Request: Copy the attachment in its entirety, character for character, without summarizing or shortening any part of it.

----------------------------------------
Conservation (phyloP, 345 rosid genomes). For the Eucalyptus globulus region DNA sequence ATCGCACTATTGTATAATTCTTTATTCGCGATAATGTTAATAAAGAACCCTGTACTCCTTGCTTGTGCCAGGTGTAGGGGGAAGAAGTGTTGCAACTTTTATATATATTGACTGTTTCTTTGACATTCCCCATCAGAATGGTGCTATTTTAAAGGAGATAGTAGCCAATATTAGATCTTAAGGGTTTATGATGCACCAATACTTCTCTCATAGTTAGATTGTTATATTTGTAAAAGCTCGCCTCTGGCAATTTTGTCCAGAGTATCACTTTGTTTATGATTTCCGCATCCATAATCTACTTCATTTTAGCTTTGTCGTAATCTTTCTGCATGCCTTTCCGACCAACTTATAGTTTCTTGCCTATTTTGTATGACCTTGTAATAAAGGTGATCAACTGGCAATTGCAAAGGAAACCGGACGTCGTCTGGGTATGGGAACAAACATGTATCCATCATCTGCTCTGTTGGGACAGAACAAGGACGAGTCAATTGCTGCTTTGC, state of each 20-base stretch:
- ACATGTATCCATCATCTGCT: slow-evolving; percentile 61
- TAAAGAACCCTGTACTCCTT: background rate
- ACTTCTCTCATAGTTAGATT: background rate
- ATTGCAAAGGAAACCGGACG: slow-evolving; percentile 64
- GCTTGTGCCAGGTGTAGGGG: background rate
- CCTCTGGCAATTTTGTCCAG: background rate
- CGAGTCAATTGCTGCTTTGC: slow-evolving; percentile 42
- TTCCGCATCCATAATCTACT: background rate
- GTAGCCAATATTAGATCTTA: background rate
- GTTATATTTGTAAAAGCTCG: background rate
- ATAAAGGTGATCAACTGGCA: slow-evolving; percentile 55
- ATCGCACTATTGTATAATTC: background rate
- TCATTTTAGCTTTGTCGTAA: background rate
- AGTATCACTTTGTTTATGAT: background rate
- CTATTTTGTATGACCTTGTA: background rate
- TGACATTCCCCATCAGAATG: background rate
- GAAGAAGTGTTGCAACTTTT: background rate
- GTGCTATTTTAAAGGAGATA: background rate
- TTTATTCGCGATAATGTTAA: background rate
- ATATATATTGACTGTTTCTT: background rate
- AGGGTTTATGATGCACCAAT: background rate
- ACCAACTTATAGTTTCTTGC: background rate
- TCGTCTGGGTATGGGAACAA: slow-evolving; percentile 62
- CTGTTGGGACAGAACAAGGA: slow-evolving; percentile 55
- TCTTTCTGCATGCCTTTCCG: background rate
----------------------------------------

Conservation (phyloP, 345 rosid genomes). For the Eucalyptus globulus region DNA sequence ATCGCACTATTGTATAATTCTTTATTCGCGATAATGTTAATAAAGAACCCTGTACTCCTTGCTTGTGCCAGGTGTAGGGGGAAGAAGTGTTGCAACTTTTATATATATTGACTGTTTCTTTGACATTCCCCATCAGAATGGTGCTATTTTAAAGGAGATAGTAGCCAATATTAGATCTTAAGGGTTTATGATGCACCAATACTTCTCTCATAGTTAGATTGTTATATTTGTAAAAGCTCGCCTCTGGCAATTTTGTCCAGAGTATCACTTTGTTTATGATTTCCGCATCCATAATCTACTTCATTTTAGCTTTGTCGTAATCTTTCTGCATGCCTTTCCGACCAACTTATAGTTTCTTGCCTATTTTGTATGACCTTGTAATAAAGGTGATCAACTGGCAATTGCAAAGGAAACCGGACGTCGTCTGGGTATGGGAACAAACATGTATCCATCATCTGCTCTGTTGGGACAGAACAAGGACGAGTCAATTGCTGCTTTGC, state of each 20-base stretch:
- ACATGTATCCATCATCTGCT: slow-evolving; percentile 61
- TAAAGAACCCTGTACTCCTT: background rate
- ACTTCTCTCATAGTTAGATT: background rate
- ATTGCAAAGGAAACCGGACG: slow-evolving; percentile 64
- GCTTGTGCCAGGTGTAGGGG: background rate
- CCTCTGGCAATTTTGTCCAG: background rate
- CGAGTCAATTGCTGCTTTGC: slow-evolving; percentile 42
- TTCCGCATCCATAATCTACT: background rate
- GTAGCCAATATTAGATCTTA: background rate
- GTTATATTTGTAAAAGCTCG: background rate
- ATAAAGGTGATCAACTGGCA: slow-evolving; percentile 55
- ATCGCACTATTGTATAATTC: background rate
- TCATTTTAGCTTTGTCGTAA: background rate
- AGTATCACTTTGTTTATGAT: background rate
- CTATTTTGTATGACCTTGTA: background rate
- TGACATTCCCCATCAGAATG: background rate
- GAAGAAGTGTTGCAACTTTT: background rate
- GTGCTATTTTAAAGGAGATA: background rate
- TTTATTCGCGATAATGTTAA: background rate
- ATATATATTGACTGTTTCTT: background rate
- AGGGTTTATGATGCACCAAT: background rate
- ACCAACTTATAGTTTCTTGC: background rate
- TCGTCTGGGTATGGGAACAA: slow-evolving; percentile 62
- CTGTTGGGACAGAACAAGGA: slow-evolving; percentile 55
- TCTTTCTGCATGCCTTTCCG: background rate